This option is more complex and costly than other bankruptcy types. Chapter 11 filings are far fewer and most cases involve businesses. Chapter 11 may be a good option for you if you earn too much for a Chapter 7 discharge and you have too much debt for Chapter 13. When you file, you should review any wage garnishments you face so you can determine which ones can be stopped.

How to Stop Wage Garnishment in Indiana: Chapter 13 Bankruptcy

Chapter 13 bankruptcy is called the wage earner’s plan. You would create a plan to repay all or part of your debt. You would have three to five years to pay what you owe. During this period, your creditors can’t start or continue collection efforts (including garnishment).

Filing a petition under Chapter 13 stops most debt collection actions against you or your property. During this time, creditors can’t continue lawsuits or wage garnishments. The automatic stay also protects those who co-signed debts for your personal, family, or household reasons.

If you’re in foreclosure but before a foreclosure sale, a Chapter 13 filing stops the process. You would have time to make past-due mortgage payments current. You must keep up regular mortgage payments during the plan period or you could lose your home.

Three types of debt claims could be made against you:

  • Priority claims are some taxes, back child support, and bankruptcy costs. Generally, these need to be paid in full.
  • Secured loans are loans for which you pledge collateral (property or assets you already own) to get. If you want to keep it, you must pay back at least its value. If the loan bought the collateral (such as a new car), the loan must be fully paid back.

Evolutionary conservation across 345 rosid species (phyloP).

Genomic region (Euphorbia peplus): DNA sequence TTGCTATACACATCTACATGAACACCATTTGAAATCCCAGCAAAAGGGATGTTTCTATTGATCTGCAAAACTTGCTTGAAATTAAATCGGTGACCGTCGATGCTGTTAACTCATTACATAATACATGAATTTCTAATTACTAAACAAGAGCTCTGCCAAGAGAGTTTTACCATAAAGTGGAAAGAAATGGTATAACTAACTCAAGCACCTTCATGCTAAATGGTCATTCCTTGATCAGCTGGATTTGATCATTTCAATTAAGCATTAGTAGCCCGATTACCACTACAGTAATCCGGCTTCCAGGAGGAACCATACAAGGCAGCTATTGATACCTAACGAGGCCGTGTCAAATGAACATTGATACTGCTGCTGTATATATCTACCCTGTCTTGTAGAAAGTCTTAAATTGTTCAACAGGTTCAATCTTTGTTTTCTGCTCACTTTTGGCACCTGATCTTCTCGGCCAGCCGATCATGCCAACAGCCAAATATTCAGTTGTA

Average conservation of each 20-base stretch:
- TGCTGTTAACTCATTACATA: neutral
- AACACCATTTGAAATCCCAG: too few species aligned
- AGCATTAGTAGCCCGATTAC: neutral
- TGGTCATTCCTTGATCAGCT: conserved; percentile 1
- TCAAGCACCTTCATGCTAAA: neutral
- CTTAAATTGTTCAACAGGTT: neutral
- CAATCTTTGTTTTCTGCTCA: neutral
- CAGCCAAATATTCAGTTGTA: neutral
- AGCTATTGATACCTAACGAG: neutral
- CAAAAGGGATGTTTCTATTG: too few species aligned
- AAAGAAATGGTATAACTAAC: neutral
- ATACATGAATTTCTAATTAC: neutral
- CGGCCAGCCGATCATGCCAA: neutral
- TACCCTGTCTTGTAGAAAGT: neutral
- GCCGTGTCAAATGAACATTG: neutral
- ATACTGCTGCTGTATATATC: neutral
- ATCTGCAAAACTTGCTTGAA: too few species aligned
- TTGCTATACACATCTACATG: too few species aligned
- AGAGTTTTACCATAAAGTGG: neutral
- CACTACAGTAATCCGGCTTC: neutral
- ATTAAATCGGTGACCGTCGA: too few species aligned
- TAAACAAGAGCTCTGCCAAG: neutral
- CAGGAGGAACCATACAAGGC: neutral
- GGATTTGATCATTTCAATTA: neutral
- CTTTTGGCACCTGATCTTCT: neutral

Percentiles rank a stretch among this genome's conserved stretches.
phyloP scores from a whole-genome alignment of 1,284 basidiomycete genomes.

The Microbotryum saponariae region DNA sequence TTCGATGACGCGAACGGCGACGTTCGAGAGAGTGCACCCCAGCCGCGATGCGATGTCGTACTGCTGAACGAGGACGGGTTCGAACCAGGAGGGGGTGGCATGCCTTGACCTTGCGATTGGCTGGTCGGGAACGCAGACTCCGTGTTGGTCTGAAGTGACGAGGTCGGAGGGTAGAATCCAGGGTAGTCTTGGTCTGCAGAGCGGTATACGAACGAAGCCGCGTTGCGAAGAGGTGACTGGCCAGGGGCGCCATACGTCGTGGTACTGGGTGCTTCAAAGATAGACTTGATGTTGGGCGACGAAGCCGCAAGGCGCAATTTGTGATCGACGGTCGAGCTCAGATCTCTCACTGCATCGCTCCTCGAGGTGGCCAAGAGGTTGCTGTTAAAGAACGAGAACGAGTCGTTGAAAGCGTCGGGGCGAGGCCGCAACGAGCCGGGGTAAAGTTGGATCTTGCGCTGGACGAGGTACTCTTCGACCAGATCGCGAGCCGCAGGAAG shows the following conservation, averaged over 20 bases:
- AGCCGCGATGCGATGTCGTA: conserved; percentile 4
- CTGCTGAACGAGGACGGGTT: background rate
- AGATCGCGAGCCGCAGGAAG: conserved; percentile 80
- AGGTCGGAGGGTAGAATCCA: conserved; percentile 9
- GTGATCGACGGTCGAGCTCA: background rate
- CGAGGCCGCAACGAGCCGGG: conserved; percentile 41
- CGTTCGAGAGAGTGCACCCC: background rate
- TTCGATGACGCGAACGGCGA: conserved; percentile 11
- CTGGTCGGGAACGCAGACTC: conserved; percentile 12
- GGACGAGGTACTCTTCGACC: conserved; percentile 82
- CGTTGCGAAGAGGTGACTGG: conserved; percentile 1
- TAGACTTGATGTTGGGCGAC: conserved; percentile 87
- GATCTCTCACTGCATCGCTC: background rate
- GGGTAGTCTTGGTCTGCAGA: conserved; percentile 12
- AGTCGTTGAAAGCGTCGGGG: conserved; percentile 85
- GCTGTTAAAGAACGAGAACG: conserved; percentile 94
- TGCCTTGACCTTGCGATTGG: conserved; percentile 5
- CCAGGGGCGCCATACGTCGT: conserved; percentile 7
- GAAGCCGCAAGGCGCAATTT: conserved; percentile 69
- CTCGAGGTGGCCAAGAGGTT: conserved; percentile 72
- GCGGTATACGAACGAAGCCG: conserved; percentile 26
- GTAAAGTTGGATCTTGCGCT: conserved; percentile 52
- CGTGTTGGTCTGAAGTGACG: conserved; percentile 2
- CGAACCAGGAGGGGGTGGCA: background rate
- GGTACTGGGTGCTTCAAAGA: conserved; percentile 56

• For unsecured debts (those without collateral), they don’t need to be paid in full if you pay all of your expected disposable income over a period of time. Your unsecured creditors need to be re-paid at least as much as if Chapter 7 was used.

For Chapter 13, your disposable income is your income (not including child support payments you get) less what’s reasonably necessary for yourself and your dependents. If you have a business, the disposable income doesn’t count your ordinary operating costs.

The process includes a meeting between you and your creditors and a later confirmation hearing. The bankruptcy judge would decide whether your plan is workable and follows bankruptcy law. Creditors could object to its being approved (or confirmed). Usual objections are that your payments would be less than a Chapter 7 payment and that you should use all of your disposable income to pay your debts.

If your plan gets the judge’s approval, it’s legally binding on you and your creditors. Payments must be made on time and creditors may get less than all the money they’re owed. You can’t have any new debts without consulting the trustee. You won’t be allowed to commit to paying new debt unless you can pay it in addition to the ones in your plan.

Just as with filing bankruptcy under Chapters 7 or 11, if you file under Chapter 13, you may have the opportunity to stop garnishment of your wages to cover certain types of debt. If you need help, our wage garnishment lawyer can talk about your options. Call us at (317) 917-8680.